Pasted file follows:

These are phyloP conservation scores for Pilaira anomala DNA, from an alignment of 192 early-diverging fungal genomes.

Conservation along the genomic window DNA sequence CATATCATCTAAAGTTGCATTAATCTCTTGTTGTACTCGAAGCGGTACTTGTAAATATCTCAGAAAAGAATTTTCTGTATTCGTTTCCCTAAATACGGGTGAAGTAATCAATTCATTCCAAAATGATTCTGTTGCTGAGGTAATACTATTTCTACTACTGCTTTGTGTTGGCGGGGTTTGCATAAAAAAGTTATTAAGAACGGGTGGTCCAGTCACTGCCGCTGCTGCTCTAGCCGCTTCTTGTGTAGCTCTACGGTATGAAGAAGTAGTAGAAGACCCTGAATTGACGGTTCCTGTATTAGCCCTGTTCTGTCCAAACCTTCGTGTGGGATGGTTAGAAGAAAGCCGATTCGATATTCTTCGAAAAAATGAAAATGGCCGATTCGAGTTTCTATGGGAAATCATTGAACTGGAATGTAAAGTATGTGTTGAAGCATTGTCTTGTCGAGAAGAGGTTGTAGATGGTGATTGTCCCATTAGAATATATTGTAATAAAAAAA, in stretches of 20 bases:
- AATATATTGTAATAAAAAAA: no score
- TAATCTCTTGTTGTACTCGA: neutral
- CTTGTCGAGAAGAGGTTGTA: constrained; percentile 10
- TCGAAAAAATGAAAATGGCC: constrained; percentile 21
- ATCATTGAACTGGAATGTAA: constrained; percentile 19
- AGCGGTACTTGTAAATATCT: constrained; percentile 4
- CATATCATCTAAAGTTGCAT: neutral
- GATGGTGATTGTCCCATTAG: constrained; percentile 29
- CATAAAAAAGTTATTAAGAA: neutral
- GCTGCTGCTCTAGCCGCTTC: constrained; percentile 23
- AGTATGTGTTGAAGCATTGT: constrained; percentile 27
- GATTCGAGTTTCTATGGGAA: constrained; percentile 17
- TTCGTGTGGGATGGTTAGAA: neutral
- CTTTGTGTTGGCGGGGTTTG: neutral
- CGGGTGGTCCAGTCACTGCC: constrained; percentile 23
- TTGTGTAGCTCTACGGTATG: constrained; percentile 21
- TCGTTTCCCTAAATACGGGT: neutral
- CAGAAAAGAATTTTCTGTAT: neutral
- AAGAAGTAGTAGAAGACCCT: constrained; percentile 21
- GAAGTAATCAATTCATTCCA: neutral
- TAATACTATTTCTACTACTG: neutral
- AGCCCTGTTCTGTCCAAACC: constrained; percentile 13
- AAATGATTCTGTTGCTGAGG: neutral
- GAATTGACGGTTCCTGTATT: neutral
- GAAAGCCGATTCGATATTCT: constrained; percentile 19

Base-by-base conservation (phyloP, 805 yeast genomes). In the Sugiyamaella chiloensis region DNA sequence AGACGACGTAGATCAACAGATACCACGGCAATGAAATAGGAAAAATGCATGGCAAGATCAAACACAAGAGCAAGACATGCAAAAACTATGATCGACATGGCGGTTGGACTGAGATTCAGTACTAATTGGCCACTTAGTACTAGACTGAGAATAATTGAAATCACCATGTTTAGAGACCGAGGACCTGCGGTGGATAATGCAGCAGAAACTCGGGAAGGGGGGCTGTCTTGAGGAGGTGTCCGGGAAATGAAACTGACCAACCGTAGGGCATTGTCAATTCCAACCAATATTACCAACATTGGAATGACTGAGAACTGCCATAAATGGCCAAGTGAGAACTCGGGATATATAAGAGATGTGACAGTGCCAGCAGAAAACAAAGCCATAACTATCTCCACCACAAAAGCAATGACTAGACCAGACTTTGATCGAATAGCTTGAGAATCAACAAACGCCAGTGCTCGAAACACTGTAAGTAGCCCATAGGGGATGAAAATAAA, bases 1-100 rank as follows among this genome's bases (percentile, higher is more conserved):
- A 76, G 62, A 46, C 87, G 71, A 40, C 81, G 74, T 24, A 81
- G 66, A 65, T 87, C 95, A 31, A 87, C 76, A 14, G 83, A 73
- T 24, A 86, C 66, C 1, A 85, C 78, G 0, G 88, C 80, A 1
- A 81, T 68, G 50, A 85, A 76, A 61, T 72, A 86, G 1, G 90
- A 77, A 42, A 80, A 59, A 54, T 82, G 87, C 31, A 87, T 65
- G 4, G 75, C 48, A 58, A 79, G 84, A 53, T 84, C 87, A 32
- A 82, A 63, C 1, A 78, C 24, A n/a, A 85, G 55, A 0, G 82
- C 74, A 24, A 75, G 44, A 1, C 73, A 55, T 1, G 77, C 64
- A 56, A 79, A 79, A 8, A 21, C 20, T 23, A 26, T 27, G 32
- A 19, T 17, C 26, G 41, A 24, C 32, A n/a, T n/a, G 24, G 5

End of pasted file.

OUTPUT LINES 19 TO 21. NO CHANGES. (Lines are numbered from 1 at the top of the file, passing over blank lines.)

- TCGTTTCCCTAAATACGGGT: neutral
- CAGAAAAGAATTTTCTGTAT: neutral
- AAGAAGTAGTAGAAGACCCT: constrained; percentile 21